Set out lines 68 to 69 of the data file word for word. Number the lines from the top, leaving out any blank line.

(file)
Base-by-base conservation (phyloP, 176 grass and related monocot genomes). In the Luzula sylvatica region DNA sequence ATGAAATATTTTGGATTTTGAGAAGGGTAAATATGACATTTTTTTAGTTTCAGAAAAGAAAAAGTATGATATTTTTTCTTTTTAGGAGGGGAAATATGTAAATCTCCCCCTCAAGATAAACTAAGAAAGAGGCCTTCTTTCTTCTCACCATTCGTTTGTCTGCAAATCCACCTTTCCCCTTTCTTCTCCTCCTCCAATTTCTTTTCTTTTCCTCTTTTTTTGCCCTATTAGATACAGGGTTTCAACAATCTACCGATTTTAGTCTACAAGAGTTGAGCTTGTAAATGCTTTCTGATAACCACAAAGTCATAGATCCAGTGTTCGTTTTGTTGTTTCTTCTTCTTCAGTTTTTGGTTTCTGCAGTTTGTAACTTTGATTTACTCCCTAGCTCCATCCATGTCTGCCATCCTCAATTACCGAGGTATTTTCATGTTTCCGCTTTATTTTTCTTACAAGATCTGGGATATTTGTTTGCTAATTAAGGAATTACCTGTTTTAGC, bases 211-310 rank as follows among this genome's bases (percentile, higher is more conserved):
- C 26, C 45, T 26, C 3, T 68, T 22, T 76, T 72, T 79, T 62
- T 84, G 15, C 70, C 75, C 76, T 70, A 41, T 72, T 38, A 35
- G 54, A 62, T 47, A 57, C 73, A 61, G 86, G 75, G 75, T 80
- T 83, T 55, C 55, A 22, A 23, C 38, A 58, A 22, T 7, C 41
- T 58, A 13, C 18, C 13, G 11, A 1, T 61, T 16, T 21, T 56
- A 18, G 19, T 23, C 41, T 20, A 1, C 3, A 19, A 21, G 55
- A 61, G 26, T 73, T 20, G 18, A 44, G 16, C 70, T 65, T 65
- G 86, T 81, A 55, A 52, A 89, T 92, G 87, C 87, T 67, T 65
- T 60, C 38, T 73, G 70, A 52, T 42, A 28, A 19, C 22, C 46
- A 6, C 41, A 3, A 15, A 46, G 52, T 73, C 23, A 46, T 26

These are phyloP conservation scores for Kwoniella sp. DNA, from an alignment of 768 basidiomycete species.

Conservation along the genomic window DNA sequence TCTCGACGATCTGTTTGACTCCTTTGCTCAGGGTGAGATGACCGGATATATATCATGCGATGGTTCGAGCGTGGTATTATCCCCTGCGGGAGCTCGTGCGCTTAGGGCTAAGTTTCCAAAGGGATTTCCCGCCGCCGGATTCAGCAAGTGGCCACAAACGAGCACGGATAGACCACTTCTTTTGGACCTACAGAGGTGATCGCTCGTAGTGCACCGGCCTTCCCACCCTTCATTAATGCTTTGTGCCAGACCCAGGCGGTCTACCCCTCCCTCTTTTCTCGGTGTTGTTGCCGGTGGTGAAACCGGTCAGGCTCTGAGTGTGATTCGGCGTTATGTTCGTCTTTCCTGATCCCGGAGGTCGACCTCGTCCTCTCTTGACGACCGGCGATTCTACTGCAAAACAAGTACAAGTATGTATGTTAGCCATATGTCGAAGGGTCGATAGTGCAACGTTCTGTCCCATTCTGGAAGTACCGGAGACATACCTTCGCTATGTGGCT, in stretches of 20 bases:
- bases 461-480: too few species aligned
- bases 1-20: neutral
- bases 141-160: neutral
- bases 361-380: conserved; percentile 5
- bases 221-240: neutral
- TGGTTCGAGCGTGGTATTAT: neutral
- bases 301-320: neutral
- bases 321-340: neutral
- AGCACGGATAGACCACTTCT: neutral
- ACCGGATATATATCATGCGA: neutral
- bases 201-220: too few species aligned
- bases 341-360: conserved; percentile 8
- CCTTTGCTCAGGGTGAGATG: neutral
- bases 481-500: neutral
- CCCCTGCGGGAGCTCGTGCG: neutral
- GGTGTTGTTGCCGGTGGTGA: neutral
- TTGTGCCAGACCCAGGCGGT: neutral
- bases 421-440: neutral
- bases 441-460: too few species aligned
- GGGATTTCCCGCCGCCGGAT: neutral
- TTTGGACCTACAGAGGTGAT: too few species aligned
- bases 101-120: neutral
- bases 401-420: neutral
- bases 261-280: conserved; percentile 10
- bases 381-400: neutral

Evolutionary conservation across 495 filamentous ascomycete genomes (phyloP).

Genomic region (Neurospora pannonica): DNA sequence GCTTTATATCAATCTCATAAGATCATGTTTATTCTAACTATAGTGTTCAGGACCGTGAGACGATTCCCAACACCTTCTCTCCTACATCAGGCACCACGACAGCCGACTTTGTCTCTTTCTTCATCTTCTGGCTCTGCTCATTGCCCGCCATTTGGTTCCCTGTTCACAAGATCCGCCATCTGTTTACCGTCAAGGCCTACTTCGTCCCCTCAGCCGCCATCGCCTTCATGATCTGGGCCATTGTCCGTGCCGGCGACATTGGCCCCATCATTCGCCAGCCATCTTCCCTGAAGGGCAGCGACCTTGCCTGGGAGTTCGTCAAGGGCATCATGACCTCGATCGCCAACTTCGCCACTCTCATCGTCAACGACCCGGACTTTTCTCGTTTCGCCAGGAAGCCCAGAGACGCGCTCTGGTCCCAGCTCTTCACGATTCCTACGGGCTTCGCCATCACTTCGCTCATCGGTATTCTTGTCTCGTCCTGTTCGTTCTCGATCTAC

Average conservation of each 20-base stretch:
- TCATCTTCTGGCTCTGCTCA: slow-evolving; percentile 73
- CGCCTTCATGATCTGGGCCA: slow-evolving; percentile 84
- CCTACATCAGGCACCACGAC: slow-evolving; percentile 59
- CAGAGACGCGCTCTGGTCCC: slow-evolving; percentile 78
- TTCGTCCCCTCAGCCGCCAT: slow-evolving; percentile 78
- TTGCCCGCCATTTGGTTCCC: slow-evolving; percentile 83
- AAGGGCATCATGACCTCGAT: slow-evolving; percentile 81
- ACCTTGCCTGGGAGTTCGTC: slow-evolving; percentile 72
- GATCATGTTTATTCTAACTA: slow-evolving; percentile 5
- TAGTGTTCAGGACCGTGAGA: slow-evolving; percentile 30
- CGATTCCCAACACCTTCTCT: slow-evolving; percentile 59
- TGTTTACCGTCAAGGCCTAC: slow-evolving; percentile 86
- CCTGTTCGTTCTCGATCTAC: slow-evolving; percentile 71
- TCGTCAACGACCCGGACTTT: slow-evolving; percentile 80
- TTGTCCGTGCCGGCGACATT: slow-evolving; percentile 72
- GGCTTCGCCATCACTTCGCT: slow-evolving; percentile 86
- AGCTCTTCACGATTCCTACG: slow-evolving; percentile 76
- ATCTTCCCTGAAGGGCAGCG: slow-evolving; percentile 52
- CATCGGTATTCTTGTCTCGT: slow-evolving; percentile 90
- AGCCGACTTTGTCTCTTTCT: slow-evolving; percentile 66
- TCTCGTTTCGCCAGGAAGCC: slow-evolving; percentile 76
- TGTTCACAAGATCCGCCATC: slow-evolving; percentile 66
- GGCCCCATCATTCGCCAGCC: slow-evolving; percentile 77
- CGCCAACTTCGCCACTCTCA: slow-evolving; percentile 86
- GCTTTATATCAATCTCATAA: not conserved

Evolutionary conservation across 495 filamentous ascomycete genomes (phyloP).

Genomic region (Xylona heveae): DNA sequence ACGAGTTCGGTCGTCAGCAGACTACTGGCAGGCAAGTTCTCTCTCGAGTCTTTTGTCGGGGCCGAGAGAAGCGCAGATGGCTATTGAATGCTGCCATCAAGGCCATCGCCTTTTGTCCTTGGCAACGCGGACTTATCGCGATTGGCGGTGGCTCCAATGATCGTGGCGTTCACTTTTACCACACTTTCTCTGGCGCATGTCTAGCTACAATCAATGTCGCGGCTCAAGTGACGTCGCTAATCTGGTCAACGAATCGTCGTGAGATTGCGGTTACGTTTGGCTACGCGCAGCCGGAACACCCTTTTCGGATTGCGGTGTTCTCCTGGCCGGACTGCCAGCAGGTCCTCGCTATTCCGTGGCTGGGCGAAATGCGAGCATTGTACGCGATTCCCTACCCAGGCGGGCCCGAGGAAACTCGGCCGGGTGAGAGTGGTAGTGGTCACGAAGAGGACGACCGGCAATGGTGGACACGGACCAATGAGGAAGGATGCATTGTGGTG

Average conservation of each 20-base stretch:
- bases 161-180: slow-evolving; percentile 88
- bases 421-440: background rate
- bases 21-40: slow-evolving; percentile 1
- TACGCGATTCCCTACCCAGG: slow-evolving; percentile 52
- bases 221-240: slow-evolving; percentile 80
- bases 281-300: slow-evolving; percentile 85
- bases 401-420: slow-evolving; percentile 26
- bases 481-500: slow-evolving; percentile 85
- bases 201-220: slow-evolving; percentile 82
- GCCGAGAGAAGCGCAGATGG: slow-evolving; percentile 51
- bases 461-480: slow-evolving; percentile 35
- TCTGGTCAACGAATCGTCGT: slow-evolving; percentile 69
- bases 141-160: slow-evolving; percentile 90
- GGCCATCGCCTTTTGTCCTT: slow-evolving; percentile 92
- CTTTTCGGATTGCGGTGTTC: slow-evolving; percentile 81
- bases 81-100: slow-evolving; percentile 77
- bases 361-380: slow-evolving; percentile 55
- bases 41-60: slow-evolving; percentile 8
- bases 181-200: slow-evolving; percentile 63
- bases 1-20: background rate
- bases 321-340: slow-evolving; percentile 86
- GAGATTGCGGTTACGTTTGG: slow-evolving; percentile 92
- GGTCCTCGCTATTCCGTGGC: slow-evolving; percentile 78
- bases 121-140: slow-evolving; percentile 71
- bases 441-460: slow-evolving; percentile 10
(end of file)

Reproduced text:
Genomic region (Xylona heveae): DNA sequence ACGAGTTCGGTCGTCAGCAGACTACTGGCAGGCAAGTTCTCTCTCGAGTCTTTTGTCGGGGCCGAGAGAAGCGCAGATGGCTATTGAATGCTGCCATCAAGGCCATCGCCTTTTGTCCTTGGCAACGCGGACTTATCGCGATTGGCGGTGGCTCCAATGATCGTGGCGTTCACTTTTACCACACTTTCTCTGGCGCATGTCTAGCTACAATCAATGTCGCGGCTCAAGTGACGTCGCTAATCTGGTCAACGAATCGTCGTGAGATTGCGGTTACGTTTGGCTACGCGCAGCCGGAACACCCTTTTCGGATTGCGGTGTTCTCCTGGCCGGACTGCCAGCAGGTCCTCGCTATTCCGTGGCTGGGCGAAATGCGAGCATTGTACGCGATTCCCTACCCAGGCGGGCCCGAGGAAACTCGGCCGGGTGAGAGTGGTAGTGGTCACGAAGAGGACGACCGGCAATGGTGGACACGGACCAATGAGGAAGGATGCATTGTGGTG

Average conservation of each 20-base stretch: